One of the resolutions that tends to crop up at this time of the year is to eat less (or completely no) meat. No one can argue about the extensive health, environmental, and ethical benefits of adopting a vegetarian diet (you can read about this here). I’m not going to preach about this subject since at this point in my life, I myself am not completely vegetarian. For 8 years I followed a very strict vegetarian lifestyle (of which I was completely vegan for 2 years). At this stage though because of the amount of running that I do, I have had to turn to seafood and on the very rare occasion, chicken, as additional sources of protein.
The majority of my cooking still tends to be mostly non-meat based. The funny thing is that I am now more excited about cooking veggie dishes compared to when I was actually a practising vegetarian. Back then I was less willing to experiment with food and relied on the trusted basics of potatoes, lettuce, mushrooms, tomatoes, and pasta. This meant a repetitive cycle of meals centred on salads, jacket potatoes, and bland spaghettis. However in the last couple of years, I have become more adventurous with the vegetables, grains and pulses I rely on. This attitude has opened up a whole new world of cooking for me.
I wanted to write this post to reassure people that a vegetarian meal does not have to be boring and and restricted to the plain salad. Don’t get me wrong, I absolutely love salads. I recently got a new salad cookbook as a Christmas pressie, which reaffirms there are endless of possibilities that you can create, as long as you are willing to experiment to go beyond the generic iceberg lettuce/Caesar salad combination.
The recipe below for an Aubergine Bruschetta is entirely vegetarian and guess what, not a leafy green in sight! Fine, it uses mint leaves but this is treated as a garnishing rather than a main component. This dish is proof that a vegetarian meal can be excitingly bold in flavours – from the slightly tangy and sweet salsa (sweet tomatoes and salty capers), to the meaty juiciness of the aubergines. The presentation and explosion of flavours remind me of the slightly strange but glorious experimentations by the veggie restaurants Brighton is so famous for (how I miss Terre a Terre). The original recipe from Smitten Kitchen, one of my favourite food blogs, uses ricotta but I’ve substituted this for feta (more value for money in Malaysia). To make this into a more filling meal, I serve the aubergines with bulgur wheat simply cooked with onions and tomato puree to help enhance the tomato tones in the salsa. This dish works just as well without the bulgur wheat, as a starter/canape that is a lighter take on the standard bruschetta.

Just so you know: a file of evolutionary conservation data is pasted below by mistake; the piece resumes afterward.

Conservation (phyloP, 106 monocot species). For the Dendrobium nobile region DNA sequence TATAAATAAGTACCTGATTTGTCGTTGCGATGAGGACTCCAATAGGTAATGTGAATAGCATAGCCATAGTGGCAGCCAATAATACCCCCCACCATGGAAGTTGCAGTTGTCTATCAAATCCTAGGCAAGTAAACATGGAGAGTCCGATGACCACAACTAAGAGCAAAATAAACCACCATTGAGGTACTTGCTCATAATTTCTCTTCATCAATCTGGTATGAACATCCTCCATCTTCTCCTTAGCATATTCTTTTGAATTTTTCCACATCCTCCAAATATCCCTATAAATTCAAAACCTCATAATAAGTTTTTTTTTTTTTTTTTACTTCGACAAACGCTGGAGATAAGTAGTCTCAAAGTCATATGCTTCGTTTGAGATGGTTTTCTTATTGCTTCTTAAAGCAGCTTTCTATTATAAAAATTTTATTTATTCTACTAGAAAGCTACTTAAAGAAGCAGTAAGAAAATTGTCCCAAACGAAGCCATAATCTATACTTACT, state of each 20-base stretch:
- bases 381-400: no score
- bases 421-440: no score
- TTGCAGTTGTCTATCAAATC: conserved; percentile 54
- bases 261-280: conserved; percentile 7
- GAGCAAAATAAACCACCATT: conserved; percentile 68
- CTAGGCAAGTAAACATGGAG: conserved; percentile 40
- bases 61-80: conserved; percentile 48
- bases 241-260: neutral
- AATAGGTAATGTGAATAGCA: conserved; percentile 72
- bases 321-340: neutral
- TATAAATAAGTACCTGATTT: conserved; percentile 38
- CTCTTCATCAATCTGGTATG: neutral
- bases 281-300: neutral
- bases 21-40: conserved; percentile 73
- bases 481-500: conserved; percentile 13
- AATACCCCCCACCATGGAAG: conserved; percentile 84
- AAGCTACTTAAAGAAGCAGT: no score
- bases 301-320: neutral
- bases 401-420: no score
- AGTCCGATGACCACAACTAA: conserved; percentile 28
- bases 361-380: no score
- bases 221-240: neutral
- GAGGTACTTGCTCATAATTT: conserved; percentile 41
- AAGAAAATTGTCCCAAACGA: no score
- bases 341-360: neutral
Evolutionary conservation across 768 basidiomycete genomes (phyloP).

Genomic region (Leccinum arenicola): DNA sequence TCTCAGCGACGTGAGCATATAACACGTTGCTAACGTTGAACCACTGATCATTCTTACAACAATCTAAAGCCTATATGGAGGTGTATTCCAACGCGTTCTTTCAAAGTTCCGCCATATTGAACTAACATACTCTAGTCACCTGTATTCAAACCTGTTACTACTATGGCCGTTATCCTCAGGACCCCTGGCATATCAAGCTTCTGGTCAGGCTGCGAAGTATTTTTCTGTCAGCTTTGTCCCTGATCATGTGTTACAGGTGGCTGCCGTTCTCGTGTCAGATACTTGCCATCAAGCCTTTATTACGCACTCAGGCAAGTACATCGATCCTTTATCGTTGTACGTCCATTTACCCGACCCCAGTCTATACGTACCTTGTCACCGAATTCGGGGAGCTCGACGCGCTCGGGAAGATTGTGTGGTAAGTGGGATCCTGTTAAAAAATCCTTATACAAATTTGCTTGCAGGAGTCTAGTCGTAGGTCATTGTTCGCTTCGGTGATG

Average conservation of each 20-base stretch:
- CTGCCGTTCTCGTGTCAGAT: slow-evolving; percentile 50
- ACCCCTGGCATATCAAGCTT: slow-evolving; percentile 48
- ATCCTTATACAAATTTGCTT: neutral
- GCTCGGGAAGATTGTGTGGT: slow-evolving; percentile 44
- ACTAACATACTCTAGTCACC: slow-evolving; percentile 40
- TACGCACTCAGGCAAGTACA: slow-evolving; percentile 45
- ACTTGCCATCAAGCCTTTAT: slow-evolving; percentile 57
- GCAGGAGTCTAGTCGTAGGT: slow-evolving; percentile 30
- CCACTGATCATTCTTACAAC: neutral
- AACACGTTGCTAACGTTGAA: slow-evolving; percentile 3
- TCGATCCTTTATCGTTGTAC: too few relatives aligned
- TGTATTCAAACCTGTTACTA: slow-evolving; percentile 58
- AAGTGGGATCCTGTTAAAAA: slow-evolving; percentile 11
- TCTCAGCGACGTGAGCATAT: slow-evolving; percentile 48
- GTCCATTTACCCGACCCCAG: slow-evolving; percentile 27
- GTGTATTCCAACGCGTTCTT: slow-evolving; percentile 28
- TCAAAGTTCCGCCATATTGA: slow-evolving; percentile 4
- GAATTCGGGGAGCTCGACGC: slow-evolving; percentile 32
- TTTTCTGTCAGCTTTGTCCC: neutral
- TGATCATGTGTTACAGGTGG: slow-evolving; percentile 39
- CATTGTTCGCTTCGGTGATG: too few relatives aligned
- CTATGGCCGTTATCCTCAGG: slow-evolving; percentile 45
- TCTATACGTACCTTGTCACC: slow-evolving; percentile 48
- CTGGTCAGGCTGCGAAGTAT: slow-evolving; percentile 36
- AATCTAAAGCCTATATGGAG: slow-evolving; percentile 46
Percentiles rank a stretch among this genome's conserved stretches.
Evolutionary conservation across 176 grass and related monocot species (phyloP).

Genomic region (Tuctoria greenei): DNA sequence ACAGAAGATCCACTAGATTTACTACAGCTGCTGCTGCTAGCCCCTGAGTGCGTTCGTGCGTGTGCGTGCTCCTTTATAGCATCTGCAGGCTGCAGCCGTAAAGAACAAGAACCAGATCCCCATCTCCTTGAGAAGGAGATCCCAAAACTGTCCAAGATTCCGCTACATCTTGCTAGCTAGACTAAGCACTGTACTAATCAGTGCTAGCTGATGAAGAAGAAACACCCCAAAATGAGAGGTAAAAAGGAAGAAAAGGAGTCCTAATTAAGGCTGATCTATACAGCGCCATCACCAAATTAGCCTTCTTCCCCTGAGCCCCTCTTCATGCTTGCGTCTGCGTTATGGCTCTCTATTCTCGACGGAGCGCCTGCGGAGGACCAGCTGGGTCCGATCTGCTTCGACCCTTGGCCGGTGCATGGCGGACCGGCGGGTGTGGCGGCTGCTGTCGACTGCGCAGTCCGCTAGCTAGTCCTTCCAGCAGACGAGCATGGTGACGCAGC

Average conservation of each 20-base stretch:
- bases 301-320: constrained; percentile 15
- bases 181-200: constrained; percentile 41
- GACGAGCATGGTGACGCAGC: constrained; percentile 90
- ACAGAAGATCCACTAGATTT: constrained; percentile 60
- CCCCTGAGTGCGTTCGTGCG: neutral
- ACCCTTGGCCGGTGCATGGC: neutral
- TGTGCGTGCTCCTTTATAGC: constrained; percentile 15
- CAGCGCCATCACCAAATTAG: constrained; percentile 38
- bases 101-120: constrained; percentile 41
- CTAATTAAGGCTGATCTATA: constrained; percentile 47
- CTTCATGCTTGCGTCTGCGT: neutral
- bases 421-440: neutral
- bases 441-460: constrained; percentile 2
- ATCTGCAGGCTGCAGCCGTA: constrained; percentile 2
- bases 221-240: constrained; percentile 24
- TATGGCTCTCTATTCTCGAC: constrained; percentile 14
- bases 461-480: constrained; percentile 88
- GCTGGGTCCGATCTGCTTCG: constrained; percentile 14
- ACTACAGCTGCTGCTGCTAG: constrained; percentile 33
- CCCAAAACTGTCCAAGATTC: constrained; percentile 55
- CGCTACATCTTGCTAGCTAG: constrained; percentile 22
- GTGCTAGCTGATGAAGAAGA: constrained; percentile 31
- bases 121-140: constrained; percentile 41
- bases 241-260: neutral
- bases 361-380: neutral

So if your new year’s resolution is to go vegetarian or simply eat less meat, then read, learn, experiment, get excited, and expand your repertoire of ingredients. Otherwise you risk failing miserably in two months after your fifth Caesar salad or jacket potato!
Aubergine bruschetta served on a bed of bulgur wheat
Aubergines, tomatoes, red onions, capers, mint leaves, olive oil, red wine vinegar, bulgur wheat, onions, vegetable stock, tomato paste, salt & pepper.
1. For the aubergines – cut into thick slices. Drizzle about 1-2 tablespoons of olive oil on a baking tray and layout the aubergines. Season with a generous amount of salt & pepper. Grill until the aubergine flesh is dark, smoky in color and soft to the touch. Flip slices and grill to match the other side.
2. For the tomato salsa – de-seed tomatoes (I used cherry tomatoes so this was a rather extensive process!). Add the remaining chopped ingredients to the tomatoes – mint leaves, capers, red onions, and crumbled feta. Drizzle some olive oil and red wine vinegar, season.
3. For the bulgur wheat – sauté sliced onions in olive oil. Once onions have browned, cook bulgar wheat with vegetable stock. When bulgur wheat looks 3/4 cooked, season with pepper and add a dollop of tomato puree (roughly about 1 tsp).
4. To serve – scoop salsa onto grilled aubergine slices and serve on top of the bulgur wheat.